If you hang out in homeschool circles at all, you have likely heard the term "twice exceptional" or "2e", but do you know what it means? In its most basic form, 2e refers to gifted children who have some kind of disability. The disability can be a learning disability (and it often is), but it can really be any kind of learning challenge. In fact, I often become frustrated when I see twice exceptionality associated *only* with learning disabilities, such as dyslexia. That definition is way too narrow. A 2e child is one whose giftedness is further complicated (I would say "enhanced", but I really want to keep it real here, and parents of 2e kids are nothing if not realistic) by another challenge. I say another challenge because, make no mistake, giftedness is a challenge in and of itself.
There are several common "exceptionalities" in 2e kids:
- Aspergers/High-Functioning Autism
- APD/CAPD (Auditory Processing)
- Dyslexia, Dysgraphia, and Dyscalculia
- Sensory Integration Issues
- ODD (Oppositional Defiant Disorder)
- OCD (Obsessive Compulsive Disorder)
Each of these "Alphabet-Soupisms" presents special difficulties for a parent. When the symptoms of one or more of these disorders are conflated with the evidence of giftedness, though, it can be very difficult for parents to begin teasing out what's what. That's one of the things that makes homeschooling a gifted child an extra blessing - it's not a worry that has to consume your day.
Without getting too far off track, we're still not entirely sure what our 2e son has. He was diagnosed with ADHD at 7 by his therapist. At 9, his psychiatrist did in-office testing that said he did not have ADHD. His therapist still begs to differ based on behavioral observation. After an audiology workup, we were referred for a complete CAPD workup. I'm in the paperwork phase of that now. What everyone does agree on is that he has OCD. He does take medication for that, but only because he has intrusive thoughts that don't allow him to sleep at night. How much of this stuff makes schooling him more difficult? I'm not sure. I do know that homeschooling him is a major challenge. I definitely know that traditional school would, for him, be a total disaster.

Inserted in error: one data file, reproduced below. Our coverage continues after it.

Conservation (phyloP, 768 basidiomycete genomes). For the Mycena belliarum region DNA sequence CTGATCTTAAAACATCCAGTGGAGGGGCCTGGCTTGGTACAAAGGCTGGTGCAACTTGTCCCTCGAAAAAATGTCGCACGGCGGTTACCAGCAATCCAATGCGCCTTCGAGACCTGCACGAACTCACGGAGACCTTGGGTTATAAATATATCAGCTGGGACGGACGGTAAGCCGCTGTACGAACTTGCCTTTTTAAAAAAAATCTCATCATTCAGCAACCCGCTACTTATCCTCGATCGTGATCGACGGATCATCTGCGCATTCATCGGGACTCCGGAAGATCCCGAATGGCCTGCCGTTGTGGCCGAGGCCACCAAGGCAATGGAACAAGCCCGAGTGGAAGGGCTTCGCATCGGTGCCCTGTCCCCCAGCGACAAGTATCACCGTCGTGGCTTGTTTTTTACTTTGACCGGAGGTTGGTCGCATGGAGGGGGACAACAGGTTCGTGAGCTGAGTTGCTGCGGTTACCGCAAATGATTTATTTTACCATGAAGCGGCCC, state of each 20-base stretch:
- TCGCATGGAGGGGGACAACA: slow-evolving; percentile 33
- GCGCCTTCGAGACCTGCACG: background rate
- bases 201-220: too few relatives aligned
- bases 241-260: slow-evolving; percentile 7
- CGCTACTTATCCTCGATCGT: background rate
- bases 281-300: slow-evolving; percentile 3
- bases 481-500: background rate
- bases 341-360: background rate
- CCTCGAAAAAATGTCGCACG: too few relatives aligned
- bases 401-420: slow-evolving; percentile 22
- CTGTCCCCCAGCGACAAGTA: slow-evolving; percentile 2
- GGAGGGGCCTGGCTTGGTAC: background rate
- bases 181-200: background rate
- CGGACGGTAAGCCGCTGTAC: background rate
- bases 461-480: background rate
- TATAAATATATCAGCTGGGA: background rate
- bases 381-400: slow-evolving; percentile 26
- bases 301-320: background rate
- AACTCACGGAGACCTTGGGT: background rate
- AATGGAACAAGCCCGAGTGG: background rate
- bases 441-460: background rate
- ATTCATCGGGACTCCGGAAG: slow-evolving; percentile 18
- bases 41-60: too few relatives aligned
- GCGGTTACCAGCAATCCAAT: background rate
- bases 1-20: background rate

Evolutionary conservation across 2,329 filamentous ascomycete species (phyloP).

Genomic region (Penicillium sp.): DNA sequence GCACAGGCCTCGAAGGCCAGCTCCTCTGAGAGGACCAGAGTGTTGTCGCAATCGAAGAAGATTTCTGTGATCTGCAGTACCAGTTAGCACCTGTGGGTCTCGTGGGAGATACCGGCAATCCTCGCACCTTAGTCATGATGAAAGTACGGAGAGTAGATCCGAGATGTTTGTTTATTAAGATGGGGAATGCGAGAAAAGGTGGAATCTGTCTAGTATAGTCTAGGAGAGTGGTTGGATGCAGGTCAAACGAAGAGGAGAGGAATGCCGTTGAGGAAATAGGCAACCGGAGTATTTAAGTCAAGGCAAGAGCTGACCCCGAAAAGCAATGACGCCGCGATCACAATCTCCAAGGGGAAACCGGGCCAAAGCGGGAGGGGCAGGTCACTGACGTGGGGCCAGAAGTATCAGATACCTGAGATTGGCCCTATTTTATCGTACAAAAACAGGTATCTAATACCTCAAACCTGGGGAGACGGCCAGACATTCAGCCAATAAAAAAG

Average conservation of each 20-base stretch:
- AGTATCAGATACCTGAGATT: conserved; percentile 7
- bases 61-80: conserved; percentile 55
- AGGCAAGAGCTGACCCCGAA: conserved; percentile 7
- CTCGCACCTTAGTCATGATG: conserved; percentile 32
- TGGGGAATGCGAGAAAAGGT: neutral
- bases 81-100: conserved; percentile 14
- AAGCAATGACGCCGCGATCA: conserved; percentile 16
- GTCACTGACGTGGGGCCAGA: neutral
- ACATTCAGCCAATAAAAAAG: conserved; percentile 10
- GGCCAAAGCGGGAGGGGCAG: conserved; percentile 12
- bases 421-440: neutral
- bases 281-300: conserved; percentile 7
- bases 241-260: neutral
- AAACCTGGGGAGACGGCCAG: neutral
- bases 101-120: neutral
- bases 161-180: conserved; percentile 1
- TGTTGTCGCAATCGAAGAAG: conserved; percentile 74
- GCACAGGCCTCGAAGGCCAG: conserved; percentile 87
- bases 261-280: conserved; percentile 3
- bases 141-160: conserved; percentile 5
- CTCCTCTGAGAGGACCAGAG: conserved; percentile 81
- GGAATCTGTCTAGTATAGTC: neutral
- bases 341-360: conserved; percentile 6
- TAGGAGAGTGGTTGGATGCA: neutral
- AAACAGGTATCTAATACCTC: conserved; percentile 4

Resources for Homeschooling 2e Kids
Without a doubt, Hoagies Gifted Education site is the best place to go for any resources on homeschooling gifted kids. Their page on homeschooling 2e kids is no exception. If you have a question about a particular exceptionality, this is the place to go. You can also sign up for the 2e newsletter - it's a great resource.
While Hoagies is the clearinghouse for information on all things gifted, Uniquely Gifted is the repository for information on all things 2e. There are so many great articles on this site that I am frustrated that I can't link them all. If this is a topic that interests you at all, it's a site well worth your time.
Davidson Gifted is a great website about gifted kids in general, and it has a good introductory article on the issue of twice exceptionalism.
So How Do You Homeschool 'em?
Trick question! You homeschool your twice exceptional munchkin just like you homeschool all your other children - in a completely individualistic way! Seriously, these gifted children more than any others require patience and workarounds. Don't expect what you're doing to work right the first time, and don't necessarily expect what worked today to work tomorrow. I know how frustrating that sounds - and it is.
What really helps me, though, is constantly reminding myself that whatever I am doing at home with my son is SO MUCH BETTER than what he would be doing at school. Because of my son's OCD, I don't always know why he insists on doing things a certain way - and that's okay. Unfortunately, my Type A personality does not mesh very well with his OCD. Combine my gifted with his gifted, and it's pretty much a firestorm around here some days. Again, though, that's okay. Be realistic. On any given day in our homeschool, we do more substantive schoolwork than they do in the public school down the street in a week. How do I know this? Because I'm friends with the moms whose kids go to that school. Because my kids take the same standardized tests.
Every day you need to remind yourself that your child is not like all the other kids, so you can't expect him to act or learn like all the other kids. You can't treat him like all the other kids. Does that mean you don't have rules, expectations, and consequences? Of course not. But you have to be realistic. Anything else will just have you beating your head against a wall and your 2e child wondering what he is doing wrong and, possibly, beginning to hate school. Why do we homeschool if not to instill a love of school in our kids?
This is one topic near and dear to my heart, and it is one with which I struggle daily. However, my space here is limited. If you have a 2e child, explore some of the links above, feel free to email me, and don't forget to thank God for entrusting your extra-special blessing to you!
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